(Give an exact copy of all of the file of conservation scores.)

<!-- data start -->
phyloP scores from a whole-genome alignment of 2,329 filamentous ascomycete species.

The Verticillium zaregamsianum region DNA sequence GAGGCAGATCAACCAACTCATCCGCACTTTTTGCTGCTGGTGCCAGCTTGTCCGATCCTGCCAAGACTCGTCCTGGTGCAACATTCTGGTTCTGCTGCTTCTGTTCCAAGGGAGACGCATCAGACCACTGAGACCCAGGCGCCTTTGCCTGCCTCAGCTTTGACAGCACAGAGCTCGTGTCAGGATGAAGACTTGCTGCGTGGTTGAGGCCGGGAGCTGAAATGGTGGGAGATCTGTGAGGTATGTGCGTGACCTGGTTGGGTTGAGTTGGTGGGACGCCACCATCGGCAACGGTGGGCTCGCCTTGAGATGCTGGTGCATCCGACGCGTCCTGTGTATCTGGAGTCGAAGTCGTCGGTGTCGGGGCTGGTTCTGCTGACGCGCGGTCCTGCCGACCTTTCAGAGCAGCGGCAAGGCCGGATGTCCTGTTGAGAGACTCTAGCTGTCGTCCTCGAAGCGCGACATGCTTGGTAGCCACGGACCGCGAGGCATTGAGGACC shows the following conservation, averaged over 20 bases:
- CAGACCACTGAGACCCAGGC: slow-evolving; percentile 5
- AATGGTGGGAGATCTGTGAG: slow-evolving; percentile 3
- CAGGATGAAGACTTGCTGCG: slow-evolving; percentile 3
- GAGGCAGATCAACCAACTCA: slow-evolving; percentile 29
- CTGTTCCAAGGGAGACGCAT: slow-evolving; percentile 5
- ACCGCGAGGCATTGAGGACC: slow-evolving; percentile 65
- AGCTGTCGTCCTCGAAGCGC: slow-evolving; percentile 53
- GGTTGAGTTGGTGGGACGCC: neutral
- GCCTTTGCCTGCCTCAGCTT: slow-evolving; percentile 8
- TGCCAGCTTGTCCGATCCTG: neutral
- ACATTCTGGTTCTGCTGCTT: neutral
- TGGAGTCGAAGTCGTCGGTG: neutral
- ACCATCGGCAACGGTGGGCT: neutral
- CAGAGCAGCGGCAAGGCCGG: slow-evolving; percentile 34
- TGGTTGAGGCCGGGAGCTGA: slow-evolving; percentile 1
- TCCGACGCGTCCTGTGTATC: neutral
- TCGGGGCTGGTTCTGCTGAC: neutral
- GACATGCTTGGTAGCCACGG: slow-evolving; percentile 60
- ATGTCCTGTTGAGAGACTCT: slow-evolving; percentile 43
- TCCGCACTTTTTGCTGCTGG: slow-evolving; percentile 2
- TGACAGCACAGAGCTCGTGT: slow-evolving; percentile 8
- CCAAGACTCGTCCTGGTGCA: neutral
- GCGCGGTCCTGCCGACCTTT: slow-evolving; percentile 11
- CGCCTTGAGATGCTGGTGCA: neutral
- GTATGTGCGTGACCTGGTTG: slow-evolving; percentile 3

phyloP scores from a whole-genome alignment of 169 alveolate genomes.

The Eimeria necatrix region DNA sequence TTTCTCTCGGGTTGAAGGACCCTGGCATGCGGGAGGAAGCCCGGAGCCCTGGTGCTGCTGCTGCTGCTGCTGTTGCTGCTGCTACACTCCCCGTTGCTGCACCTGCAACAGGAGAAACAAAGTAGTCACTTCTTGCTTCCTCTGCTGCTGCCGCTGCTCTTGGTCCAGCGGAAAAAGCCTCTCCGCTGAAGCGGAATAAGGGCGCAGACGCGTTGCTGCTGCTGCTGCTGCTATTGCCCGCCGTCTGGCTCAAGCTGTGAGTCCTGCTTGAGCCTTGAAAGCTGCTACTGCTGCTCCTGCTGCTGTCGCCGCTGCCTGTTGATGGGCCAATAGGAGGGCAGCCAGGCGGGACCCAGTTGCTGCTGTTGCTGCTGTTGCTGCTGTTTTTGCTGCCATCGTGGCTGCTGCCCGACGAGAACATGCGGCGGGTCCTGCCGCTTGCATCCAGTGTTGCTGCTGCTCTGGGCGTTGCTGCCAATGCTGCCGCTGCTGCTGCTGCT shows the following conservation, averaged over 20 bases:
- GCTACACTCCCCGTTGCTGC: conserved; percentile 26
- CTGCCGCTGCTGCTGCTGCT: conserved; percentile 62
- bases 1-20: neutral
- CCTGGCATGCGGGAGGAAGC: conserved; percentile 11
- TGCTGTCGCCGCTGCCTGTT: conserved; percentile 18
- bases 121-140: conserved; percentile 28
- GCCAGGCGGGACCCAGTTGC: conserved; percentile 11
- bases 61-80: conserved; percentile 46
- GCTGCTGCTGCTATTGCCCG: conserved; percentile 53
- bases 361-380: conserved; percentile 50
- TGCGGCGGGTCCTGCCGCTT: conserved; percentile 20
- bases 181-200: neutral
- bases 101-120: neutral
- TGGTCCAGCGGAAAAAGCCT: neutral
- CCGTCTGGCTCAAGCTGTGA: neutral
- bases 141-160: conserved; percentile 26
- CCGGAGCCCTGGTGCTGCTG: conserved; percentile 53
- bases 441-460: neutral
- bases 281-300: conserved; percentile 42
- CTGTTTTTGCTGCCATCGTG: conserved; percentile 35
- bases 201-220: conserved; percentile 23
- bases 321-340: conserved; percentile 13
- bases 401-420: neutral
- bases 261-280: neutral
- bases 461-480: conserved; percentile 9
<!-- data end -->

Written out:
phyloP scores from a whole-genome alignment of 2,329 filamentous ascomycete species.

The Verticillium zaregamsianum region DNA sequence GAGGCAGATCAACCAACTCATCCGCACTTTTTGCTGCTGGTGCCAGCTTGTCCGATCCTGCCAAGACTCGTCCTGGTGCAACATTCTGGTTCTGCTGCTTCTGTTCCAAGGGAGACGCATCAGACCACTGAGACCCAGGCGCCTTTGCCTGCCTCAGCTTTGACAGCACAGAGCTCGTGTCAGGATGAAGACTTGCTGCGTGGTTGAGGCCGGGAGCTGAAATGGTGGGAGATCTGTGAGGTATGTGCGTGACCTGGTTGGGTTGAGTTGGTGGGACGCCACCATCGGCAACGGTGGGCTCGCCTTGAGATGCTGGTGCATCCGACGCGTCCTGTGTATCTGGAGTCGAAGTCGTCGGTGTCGGGGCTGGTTCTGCTGACGCGCGGTCCTGCCGACCTTTCAGAGCAGCGGCAAGGCCGGATGTCCTGTTGAGAGACTCTAGCTGTCGTCCTCGAAGCGCGACATGCTTGGTAGCCACGGACCGCGAGGCATTGAGGACC shows the following conservation, averaged over 20 bases:
- CAGACCACTGAGACCCAGGC: slow-evolving; percentile 5
- AATGGTGGGAGATCTGTGAG: slow-evolving; percentile 3
- CAGGATGAAGACTTGCTGCG: slow-evolving; percentile 3
- GAGGCAGATCAACCAACTCA: slow-evolving; percentile 29
- CTGTTCCAAGGGAGACGCAT: slow-evolving; percentile 5
- ACCGCGAGGCATTGAGGACC: slow-evolving; percentile 65
- AGCTGTCGTCCTCGAAGCGC: slow-evolving; percentile 53
- GGTTGAGTTGGTGGGACGCC: neutral
- GCCTTTGCCTGCCTCAGCTT: slow-evolving; percentile 8
- TGCCAGCTTGTCCGATCCTG: neutral
- ACATTCTGGTTCTGCTGCTT: neutral
- TGGAGTCGAAGTCGTCGGTG: neutral
- ACCATCGGCAACGGTGGGCT: neutral
- CAGAGCAGCGGCAAGGCCGG: slow-evolving; percentile 34
- TGGTTGAGGCCGGGAGCTGA: slow-evolving; percentile 1
- TCCGACGCGTCCTGTGTATC: neutral
- TCGGGGCTGGTTCTGCTGAC: neutral
- GACATGCTTGGTAGCCACGG: slow-evolving; percentile 60
- ATGTCCTGTTGAGAGACTCT: slow-evolving; percentile 43
- TCCGCACTTTTTGCTGCTGG: slow-evolving; percentile 2
- TGACAGCACAGAGCTCGTGT: slow-evolving; percentile 8
- CCAAGACTCGTCCTGGTGCA: neutral
- GCGCGGTCCTGCCGACCTTT: slow-evolving; percentile 11
- CGCCTTGAGATGCTGGTGCA: neutral
- GTATGTGCGTGACCTGGTTG: slow-evolving; percentile 3

phyloP scores from a whole-genome alignment of 169 alveolate genomes.

The Eimeria necatrix region DNA sequence TTTCTCTCGGGTTGAAGGACCCTGGCATGCGGGAGGAAGCCCGGAGCCCTGGTGCTGCTGCTGCTGCTGCTGTTGCTGCTGCTACACTCCCCGTTGCTGCACCTGCAACAGGAGAAACAAAGTAGTCACTTCTTGCTTCCTCTGCTGCTGCCGCTGCTCTTGGTCCAGCGGAAAAAGCCTCTCCGCTGAAGCGGAATAAGGGCGCAGACGCGTTGCTGCTGCTGCTGCTGCTATTGCCCGCCGTCTGGCTCAAGCTGTGAGTCCTGCTTGAGCCTTGAAAGCTGCTACTGCTGCTCCTGCTGCTGTCGCCGCTGCCTGTTGATGGGCCAATAGGAGGGCAGCCAGGCGGGACCCAGTTGCTGCTGTTGCTGCTGTTGCTGCTGTTTTTGCTGCCATCGTGGCTGCTGCCCGACGAGAACATGCGGCGGGTCCTGCCGCTTGCATCCAGTGTTGCTGCTGCTCTGGGCGTTGCTGCCAATGCTGCCGCTGCTGCTGCTGCT shows the following conservation, averaged over 20 bases:
- GCTACACTCCCCGTTGCTGC: conserved; percentile 26
- CTGCCGCTGCTGCTGCTGCT: conserved; percentile 62
- bases 1-20: neutral
- CCTGGCATGCGGGAGGAAGC: conserved; percentile 11
- TGCTGTCGCCGCTGCCTGTT: conserved; percentile 18
- bases 121-140: conserved; percentile 28
- GCCAGGCGGGACCCAGTTGC: conserved; percentile 11
- bases 61-80: conserved; percentile 46
- GCTGCTGCTGCTATTGCCCG: conserved; percentile 53
- bases 361-380: conserved; percentile 50
- TGCGGCGGGTCCTGCCGCTT: conserved; percentile 20
- bases 181-200: neutral
- bases 101-120: neutral
- TGGTCCAGCGGAAAAAGCCT: neutral
- CCGTCTGGCTCAAGCTGTGA: neutral
- bases 141-160: conserved; percentile 26
- CCGGAGCCCTGGTGCTGCTG: conserved; percentile 53
- bases 441-460: neutral
- bases 281-300: conserved; percentile 42
- CTGTTTTTGCTGCCATCGTG: conserved; percentile 35
- bases 201-220: conserved; percentile 23
- bases 321-340: conserved; percentile 13
- bases 401-420: neutral
- bases 261-280: neutral
- bases 461-480: conserved; percentile 9